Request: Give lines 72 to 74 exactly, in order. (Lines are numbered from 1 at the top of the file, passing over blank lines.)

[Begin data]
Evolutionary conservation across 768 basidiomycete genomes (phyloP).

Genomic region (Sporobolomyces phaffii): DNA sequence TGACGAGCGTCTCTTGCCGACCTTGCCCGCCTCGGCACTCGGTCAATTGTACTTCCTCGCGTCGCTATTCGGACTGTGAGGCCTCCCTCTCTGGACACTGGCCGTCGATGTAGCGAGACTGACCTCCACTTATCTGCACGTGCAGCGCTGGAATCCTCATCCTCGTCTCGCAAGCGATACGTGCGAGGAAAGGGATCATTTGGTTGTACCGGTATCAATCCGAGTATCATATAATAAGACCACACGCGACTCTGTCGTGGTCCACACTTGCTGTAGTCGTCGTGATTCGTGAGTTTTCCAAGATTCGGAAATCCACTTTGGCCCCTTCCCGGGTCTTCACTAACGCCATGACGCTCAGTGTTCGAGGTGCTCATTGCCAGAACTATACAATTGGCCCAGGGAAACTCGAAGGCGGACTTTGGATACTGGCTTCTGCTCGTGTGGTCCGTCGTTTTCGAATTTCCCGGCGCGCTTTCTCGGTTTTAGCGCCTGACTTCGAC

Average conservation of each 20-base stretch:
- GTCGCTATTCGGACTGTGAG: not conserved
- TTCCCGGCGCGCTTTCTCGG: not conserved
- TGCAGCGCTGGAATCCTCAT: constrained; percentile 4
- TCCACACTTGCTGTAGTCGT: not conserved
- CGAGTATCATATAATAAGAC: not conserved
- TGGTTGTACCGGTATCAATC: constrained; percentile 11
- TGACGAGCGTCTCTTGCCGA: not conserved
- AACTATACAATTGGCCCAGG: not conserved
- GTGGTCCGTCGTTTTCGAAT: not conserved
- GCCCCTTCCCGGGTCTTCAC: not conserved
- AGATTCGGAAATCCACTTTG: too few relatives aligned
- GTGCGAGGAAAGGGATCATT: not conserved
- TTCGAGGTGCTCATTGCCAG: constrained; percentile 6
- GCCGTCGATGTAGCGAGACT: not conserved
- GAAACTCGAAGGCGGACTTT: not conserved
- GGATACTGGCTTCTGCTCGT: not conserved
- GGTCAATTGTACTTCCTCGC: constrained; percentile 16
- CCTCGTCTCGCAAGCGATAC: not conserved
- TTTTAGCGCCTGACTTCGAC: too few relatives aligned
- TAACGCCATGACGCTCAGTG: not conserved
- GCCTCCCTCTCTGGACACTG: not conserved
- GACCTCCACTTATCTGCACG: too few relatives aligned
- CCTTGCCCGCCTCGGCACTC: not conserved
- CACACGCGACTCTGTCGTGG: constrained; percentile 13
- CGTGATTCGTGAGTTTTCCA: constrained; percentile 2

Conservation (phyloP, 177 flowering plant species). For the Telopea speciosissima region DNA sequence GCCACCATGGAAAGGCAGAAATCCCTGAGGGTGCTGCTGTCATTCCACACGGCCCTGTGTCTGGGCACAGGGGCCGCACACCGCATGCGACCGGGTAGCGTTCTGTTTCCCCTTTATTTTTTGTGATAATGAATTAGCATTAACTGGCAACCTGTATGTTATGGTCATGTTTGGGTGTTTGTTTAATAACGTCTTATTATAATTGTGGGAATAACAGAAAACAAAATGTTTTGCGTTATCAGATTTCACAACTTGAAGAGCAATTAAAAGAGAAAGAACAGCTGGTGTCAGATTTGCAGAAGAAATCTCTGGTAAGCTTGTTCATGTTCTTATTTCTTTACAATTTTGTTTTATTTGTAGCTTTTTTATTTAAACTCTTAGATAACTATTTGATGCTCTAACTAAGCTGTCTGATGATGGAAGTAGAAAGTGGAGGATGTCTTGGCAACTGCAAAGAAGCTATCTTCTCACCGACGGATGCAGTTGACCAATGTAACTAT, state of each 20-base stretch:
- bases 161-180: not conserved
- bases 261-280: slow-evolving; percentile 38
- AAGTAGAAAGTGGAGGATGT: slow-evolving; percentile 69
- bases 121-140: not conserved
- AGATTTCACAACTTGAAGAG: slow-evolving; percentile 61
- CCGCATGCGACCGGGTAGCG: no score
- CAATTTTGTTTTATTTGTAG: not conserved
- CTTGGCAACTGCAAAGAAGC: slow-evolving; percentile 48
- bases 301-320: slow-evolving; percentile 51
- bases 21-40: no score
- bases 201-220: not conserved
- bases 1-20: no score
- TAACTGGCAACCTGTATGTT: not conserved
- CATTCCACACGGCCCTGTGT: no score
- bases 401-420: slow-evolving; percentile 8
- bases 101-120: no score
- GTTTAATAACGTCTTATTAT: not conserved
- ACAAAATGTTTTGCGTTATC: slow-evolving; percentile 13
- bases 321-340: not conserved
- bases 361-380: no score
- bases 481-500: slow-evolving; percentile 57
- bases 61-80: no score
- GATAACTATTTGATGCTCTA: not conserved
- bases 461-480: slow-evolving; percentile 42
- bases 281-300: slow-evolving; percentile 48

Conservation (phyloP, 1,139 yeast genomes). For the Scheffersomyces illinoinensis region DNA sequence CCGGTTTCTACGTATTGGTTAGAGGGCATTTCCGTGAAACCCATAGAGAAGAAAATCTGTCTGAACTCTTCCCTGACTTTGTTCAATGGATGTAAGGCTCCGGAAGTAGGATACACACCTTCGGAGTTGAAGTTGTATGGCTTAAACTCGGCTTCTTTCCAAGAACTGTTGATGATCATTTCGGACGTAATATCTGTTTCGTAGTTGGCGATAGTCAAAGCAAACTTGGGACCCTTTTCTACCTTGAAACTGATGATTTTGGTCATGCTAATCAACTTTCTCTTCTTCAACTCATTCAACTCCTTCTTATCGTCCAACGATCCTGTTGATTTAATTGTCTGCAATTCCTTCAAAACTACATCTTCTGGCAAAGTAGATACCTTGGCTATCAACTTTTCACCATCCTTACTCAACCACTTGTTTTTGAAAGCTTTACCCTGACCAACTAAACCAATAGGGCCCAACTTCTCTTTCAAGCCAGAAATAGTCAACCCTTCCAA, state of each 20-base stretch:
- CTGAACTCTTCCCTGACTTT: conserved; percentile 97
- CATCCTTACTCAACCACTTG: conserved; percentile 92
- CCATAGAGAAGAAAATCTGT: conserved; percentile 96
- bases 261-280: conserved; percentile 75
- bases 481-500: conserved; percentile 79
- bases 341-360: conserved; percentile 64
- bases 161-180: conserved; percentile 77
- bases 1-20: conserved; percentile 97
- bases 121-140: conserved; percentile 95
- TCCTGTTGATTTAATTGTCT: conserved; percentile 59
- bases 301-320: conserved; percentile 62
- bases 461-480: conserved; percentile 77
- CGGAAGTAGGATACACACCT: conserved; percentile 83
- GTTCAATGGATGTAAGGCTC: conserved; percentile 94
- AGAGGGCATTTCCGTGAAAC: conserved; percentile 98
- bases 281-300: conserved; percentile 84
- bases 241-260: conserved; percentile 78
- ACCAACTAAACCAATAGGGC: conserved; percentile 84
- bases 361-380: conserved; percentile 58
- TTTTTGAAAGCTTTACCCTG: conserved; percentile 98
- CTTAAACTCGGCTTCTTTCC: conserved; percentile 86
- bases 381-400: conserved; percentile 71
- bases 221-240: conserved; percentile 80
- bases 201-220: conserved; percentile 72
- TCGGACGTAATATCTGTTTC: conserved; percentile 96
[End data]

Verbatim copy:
- bases 241-260: conserved; percentile 78
- ACCAACTAAACCAATAGGGC: conserved; percentile 84
- bases 361-380: conserved; percentile 58